Come to think of it, I have joined Wistron for almost four years now. I remember that one week after I first joined, I started my very first business trip. I was so looking forward to it and set out with great excitement. In the following years, I have had to go on business trips to China around 50 percent of the time. Our colleagues in Kunshan foundry have been very supportive. They have always tried to help out as best as they could, especially when I am not in the foundry. Their assistance is imperative in fulfilling many of the customers’ requirements. I have gradually come to accustom to the way we work together. 

The most interesting part about working on overseas assignments is the opportunity to make small trips to different places and experience different cultures and lifestyles. The hardest part to get used to is the internet connection. The restriction imposed by the firewall in China makes it hard to connect to websites that I use at work back home. I am resorted to using VPN for connection, which can be unstable. In the past two years, due to the COVID-19 pandemic, our working trips have been vastly affected. Apart from taking into account the quarantine time, much of our schedule in Taiwan has to be adjusted, despite it having been planned well ahead. Also, I have to deal with the worries of my family and friends, as well as my own insecurity of whether I would catch the disease. Nonetheless, I have to account for all of these variables and make plans as best as possible to focus on my assignment overseas.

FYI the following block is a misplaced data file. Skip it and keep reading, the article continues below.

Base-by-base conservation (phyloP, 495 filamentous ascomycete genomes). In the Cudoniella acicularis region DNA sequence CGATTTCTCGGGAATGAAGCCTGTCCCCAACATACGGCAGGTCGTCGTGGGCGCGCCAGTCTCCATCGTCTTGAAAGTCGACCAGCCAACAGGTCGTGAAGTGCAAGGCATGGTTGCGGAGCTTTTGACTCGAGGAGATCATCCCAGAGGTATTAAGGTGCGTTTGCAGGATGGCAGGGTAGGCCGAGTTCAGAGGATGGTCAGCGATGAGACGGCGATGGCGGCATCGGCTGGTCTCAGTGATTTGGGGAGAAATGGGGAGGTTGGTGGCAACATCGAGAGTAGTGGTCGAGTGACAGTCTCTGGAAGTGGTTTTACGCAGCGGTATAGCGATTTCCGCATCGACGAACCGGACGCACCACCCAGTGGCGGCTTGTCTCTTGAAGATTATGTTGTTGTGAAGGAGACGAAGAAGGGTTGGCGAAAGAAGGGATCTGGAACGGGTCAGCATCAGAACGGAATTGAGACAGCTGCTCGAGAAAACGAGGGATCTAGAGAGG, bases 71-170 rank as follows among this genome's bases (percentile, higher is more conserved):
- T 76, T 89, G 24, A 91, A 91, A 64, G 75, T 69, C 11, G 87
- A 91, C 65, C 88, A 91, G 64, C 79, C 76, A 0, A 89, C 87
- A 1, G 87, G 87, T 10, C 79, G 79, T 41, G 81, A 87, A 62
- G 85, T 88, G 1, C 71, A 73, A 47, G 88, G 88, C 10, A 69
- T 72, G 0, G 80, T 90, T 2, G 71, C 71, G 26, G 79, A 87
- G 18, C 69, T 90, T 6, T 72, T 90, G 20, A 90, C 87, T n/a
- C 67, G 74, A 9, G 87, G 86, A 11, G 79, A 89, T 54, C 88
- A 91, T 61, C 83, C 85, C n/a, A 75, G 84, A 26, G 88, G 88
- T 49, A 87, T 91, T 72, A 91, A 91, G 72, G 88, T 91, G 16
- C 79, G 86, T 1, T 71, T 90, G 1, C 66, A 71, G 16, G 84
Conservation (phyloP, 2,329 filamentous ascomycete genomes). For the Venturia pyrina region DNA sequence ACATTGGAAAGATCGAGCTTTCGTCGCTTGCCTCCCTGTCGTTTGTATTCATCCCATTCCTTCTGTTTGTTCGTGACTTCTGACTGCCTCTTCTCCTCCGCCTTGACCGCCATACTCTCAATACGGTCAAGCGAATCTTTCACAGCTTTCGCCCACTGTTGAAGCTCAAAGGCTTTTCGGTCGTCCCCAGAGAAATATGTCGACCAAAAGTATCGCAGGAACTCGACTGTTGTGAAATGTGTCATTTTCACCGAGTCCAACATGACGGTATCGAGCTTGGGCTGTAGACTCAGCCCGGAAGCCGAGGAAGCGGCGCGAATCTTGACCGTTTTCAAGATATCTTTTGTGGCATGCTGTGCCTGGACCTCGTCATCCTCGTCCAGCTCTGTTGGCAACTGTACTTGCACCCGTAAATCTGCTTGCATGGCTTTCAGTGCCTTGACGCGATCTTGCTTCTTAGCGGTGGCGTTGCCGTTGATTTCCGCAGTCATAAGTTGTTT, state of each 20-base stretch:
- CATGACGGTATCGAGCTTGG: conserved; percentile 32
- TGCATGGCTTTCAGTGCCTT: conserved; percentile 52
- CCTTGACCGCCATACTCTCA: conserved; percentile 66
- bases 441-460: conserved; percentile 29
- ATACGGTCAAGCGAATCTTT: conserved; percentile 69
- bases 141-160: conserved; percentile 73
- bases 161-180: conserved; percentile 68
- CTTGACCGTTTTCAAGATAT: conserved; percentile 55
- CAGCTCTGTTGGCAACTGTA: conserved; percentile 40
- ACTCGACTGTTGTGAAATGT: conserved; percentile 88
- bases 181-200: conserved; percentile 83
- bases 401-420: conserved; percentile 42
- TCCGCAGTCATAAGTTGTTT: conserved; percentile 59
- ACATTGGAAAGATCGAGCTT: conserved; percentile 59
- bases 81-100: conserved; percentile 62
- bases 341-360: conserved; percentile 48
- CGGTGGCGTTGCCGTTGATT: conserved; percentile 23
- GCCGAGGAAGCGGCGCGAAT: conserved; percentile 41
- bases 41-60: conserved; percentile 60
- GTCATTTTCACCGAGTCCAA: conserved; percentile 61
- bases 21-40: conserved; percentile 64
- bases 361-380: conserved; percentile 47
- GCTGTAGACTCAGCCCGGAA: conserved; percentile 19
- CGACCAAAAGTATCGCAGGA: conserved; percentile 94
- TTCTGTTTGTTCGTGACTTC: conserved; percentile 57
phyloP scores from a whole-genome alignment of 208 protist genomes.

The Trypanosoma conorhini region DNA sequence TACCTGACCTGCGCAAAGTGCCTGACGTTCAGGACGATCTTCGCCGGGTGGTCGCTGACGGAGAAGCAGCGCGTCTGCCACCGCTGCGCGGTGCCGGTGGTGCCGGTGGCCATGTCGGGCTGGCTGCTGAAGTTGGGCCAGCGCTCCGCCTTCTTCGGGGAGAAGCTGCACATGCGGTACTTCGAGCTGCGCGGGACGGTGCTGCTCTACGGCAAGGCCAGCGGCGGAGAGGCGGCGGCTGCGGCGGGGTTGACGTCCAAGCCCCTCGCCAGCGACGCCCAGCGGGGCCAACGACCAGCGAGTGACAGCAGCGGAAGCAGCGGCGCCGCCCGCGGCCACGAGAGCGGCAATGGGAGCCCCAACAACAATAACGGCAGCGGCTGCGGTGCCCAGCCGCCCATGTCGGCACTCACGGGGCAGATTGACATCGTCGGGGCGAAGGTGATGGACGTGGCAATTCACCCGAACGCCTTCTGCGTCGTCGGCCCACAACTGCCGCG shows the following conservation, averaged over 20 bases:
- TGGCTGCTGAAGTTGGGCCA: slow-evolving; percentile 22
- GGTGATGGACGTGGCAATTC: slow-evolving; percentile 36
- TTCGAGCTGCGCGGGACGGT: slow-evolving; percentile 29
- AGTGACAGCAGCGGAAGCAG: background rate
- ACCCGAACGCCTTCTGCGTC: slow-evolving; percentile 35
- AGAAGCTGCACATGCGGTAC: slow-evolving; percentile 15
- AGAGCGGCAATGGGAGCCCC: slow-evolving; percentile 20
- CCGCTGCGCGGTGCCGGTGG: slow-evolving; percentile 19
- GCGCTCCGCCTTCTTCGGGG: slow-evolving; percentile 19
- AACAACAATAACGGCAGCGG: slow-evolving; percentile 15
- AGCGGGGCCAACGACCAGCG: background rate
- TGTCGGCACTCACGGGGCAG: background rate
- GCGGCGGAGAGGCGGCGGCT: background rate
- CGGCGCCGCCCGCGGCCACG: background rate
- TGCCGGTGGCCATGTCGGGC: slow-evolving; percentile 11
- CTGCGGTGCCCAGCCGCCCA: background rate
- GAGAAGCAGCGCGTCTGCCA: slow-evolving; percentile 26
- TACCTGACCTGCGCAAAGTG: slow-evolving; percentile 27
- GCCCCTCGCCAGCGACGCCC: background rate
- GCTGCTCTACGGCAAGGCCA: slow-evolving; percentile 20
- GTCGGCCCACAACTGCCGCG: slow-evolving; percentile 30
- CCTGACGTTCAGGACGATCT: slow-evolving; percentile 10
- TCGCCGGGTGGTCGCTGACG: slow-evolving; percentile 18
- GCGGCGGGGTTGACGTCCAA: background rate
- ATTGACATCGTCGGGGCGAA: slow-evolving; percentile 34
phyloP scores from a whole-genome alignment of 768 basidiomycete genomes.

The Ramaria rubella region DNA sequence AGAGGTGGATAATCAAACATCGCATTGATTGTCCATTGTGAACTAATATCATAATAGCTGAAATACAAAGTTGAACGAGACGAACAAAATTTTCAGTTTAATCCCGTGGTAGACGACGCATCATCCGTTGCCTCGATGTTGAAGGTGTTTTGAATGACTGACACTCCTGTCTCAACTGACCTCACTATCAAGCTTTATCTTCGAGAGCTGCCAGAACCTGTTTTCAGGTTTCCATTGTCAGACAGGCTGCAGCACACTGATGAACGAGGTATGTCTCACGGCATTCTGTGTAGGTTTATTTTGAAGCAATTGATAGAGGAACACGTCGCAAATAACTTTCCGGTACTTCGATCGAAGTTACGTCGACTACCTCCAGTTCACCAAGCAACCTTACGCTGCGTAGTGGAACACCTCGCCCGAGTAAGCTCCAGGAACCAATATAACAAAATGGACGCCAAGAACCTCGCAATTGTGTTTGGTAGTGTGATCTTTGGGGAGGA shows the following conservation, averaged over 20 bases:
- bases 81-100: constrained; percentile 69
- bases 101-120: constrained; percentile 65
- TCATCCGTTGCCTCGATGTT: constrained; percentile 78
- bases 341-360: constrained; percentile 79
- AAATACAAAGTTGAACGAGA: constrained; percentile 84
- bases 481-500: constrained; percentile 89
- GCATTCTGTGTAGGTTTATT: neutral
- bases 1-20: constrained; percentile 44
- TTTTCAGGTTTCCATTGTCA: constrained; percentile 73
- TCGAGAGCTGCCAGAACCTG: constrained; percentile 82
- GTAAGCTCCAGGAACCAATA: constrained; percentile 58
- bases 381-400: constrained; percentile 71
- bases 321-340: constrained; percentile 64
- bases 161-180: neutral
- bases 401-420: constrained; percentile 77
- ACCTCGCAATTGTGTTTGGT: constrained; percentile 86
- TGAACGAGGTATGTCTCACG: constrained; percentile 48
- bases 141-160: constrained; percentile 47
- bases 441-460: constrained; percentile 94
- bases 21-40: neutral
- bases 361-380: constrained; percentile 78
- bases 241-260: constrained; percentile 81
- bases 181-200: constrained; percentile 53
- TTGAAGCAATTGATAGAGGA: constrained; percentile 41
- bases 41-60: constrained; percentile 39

Many may associate luxurious hotels, exotic gourmet and mileage awards with working trips, or fantasize about communicating with foreigners in fluent English and earning the limelight. It is true that one or all of the above may happen. However, more often than not, these are just products of fantasy. On the contrary, learning as much as possible during these trips is the most crucial thing.